11. Develop a quality control system throughout the company.

12. Never send poor quality products, especially in order to meet a shipping deadline.

13. Research the transportation, temperature and climatic conditions that the product will be subject to prior to arrival at the export destination.

14. Create an export price strategy. Know where you are going, and how you want to get there, your costs and required profit margins before you begin to quote prices.

15. Clearly define the costs of production and separate them from the costs of the sales required for exports. Give the sales department a base price to build upon, and make sure they clearly identify the costs related to sales and promotion in the export markets.

16. Always have at least 2 customers in the export market. This will provide protection and stability for your production and for the customers in the export market.

17. Customers who provide the research, development and design for the product may bring samples to you. Assist in the development and manufacture of the samples. Your production know-how (turning ideas into product) is fundamental and important for all involved.

18. Research and investigate fashion, trends and tendencies. In order to survive, you have to create, not pirate and copy.

19. Quality complaints and suggestions must be addressed and implemented immediately. This has to be part of the understanding of every worker, from production to sales to executive suite.

20. Discipline, planning and order. Production planning, raw material purchasing decisions, financing, infrastructure investment, human resources, sales and marketing all must be planned and coordinated, at all times.

Added Oct. 1, 2006 – Bonus legal reminder:  Know the law of the country to which you are exporting concerning:  retention of documents for litigation, product quality and manufacturing and product safety before you begin sales and shipping.  Understand your responsibility and liability for recalls, retrofitting, refunds or destruction of the product.  Learn about your legal responsibility and relationship with brokers, agents and distributors and your products.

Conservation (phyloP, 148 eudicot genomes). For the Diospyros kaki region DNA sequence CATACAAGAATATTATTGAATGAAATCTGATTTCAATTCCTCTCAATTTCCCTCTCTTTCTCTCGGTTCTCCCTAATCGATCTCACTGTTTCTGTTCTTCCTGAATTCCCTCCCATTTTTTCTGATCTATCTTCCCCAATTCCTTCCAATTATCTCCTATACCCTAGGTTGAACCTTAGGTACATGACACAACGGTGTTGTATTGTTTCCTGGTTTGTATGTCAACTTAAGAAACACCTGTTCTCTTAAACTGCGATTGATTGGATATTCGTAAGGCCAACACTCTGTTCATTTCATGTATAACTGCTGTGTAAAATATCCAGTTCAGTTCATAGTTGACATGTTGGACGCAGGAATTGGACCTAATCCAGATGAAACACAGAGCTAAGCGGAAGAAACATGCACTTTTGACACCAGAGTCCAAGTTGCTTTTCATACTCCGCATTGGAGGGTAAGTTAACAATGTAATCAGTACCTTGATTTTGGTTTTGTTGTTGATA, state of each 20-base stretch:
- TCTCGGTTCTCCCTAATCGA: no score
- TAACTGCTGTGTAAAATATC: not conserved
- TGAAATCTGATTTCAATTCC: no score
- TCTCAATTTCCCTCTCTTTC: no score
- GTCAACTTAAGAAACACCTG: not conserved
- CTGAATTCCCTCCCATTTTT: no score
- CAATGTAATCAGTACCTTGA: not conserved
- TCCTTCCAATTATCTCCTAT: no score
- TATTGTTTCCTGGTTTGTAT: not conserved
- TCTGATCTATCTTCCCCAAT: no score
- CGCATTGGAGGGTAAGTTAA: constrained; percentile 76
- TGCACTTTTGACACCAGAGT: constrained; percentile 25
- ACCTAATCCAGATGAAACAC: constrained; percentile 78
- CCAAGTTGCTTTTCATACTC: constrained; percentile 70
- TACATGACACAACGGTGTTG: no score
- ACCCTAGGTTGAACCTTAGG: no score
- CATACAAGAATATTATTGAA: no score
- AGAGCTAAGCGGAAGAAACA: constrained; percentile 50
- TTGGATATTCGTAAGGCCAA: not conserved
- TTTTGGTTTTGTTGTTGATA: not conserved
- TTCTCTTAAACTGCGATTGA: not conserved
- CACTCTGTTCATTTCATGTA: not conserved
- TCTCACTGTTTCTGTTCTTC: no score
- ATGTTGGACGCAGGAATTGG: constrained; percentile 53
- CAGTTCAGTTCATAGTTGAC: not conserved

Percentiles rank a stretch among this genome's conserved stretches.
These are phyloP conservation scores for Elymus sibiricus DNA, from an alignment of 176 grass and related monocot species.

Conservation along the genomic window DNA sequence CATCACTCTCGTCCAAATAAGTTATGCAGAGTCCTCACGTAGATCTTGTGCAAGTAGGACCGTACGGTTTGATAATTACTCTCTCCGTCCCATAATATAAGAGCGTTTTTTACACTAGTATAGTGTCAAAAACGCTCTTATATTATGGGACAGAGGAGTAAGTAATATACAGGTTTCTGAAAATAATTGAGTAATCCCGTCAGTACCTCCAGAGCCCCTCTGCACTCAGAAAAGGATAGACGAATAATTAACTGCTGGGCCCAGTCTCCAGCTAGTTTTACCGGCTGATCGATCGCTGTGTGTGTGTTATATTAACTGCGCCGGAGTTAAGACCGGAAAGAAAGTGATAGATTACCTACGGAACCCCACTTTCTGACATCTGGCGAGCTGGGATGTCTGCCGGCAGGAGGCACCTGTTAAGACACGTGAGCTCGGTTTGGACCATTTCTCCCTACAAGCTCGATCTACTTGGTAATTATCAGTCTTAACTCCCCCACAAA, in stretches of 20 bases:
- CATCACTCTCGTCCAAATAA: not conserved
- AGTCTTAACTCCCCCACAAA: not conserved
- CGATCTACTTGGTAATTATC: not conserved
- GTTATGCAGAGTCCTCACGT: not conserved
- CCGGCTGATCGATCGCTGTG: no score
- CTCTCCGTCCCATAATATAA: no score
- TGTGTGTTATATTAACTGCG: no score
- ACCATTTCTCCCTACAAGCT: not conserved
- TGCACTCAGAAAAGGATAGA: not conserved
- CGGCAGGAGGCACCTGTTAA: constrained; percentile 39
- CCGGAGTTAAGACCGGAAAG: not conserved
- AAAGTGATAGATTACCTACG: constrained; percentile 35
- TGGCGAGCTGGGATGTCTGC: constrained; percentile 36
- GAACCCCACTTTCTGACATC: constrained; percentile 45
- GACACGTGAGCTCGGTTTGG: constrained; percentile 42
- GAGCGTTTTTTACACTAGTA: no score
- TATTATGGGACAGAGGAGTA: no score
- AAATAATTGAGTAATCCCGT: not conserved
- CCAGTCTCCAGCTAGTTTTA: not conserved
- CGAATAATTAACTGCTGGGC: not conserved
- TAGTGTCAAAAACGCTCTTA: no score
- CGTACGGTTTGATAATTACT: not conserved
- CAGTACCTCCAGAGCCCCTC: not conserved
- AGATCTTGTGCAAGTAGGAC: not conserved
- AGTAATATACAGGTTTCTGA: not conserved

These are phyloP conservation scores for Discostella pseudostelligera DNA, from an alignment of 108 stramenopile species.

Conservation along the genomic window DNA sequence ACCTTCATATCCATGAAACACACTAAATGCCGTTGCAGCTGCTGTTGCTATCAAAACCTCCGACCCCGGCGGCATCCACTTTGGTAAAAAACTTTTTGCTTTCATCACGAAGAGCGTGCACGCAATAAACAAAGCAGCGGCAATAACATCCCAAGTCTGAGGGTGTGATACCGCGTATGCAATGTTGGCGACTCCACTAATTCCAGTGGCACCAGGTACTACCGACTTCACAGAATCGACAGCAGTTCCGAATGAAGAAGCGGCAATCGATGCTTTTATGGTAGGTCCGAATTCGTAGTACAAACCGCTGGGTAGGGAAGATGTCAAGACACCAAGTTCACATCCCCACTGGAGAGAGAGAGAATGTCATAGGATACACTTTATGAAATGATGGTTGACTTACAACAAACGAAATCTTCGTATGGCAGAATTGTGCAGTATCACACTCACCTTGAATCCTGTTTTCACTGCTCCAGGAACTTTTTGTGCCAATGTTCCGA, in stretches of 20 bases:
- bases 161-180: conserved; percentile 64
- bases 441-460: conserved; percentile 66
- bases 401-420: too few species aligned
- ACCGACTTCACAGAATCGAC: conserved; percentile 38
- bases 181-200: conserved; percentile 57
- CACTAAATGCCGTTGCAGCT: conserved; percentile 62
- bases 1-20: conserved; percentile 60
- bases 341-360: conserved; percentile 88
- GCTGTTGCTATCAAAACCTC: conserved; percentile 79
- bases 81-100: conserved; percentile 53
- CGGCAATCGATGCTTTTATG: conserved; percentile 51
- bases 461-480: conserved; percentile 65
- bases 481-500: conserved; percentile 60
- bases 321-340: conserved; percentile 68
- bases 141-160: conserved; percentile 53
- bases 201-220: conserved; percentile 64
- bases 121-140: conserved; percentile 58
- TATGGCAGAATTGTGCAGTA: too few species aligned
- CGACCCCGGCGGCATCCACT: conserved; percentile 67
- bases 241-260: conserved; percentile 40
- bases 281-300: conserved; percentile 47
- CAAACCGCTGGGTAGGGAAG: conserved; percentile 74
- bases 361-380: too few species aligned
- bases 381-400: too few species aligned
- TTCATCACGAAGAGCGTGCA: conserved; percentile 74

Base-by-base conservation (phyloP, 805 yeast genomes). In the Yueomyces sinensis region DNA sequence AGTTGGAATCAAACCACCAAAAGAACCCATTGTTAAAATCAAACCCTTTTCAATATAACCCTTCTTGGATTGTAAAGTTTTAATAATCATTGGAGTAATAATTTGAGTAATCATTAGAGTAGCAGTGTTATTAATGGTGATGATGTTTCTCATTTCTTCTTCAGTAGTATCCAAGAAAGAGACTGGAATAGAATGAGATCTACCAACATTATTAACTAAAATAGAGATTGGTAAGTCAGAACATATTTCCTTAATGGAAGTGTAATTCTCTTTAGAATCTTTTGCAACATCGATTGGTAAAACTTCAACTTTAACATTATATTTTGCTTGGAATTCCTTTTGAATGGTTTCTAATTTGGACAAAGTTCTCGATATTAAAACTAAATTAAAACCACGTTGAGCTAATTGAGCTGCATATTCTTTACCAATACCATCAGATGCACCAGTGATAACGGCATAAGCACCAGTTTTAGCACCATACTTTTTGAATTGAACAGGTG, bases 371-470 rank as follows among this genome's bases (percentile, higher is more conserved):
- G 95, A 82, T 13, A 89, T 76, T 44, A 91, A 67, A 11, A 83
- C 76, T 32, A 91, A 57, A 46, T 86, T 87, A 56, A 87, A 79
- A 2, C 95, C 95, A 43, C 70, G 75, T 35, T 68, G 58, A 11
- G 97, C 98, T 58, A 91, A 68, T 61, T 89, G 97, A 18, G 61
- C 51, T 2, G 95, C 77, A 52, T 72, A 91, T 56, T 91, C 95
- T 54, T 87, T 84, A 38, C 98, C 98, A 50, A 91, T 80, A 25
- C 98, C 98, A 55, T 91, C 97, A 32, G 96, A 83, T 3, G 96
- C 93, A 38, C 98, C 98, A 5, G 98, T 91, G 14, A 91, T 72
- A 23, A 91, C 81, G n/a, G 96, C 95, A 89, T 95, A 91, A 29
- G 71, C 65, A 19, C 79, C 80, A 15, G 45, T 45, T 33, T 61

Related Links

7 tips for doing business internationally

Maquila and Maquiladoras in Mexico

Why you should pay attention to free trade treaties

Mexico and international free trade treaties





Maquiladoras in Mexico

28 09 2006

An Internet search for the definition of the terms maquila and maquiladora will turn up quite a variety of ideas and interpretations.

The maquiladoras have created quite an emotional and political reaction on both sides of the US and Mexico border. They have been accused of stealing jobs from the US, promoting sub-standard working conditions, lowering wages, exploiting workers, and not contributing to the Mexican economy.

Despite the controversy, the maquiladoras are growing and thriving in Mexico. They offer attractive benefits to organizations that are seeking competitive production and assembly costs, skilled labor and Mexico’s proximity to the US market. Recently many transnational organizations that moved manufacturing operations to China in the 1990’s have moved back to Mexico due to cost and logistic advantages.

Maquila and Maquiladoras – definitions and activities

  • The term maquila comes from the Spanish term that refers to the portion paid (in grain, flour or oil) to a miller for milling a farmer’s grain.
  • Maquiladoras are legal entities under Mexican law, with special tax privileges, they provide service, assembly or manufacturing operations.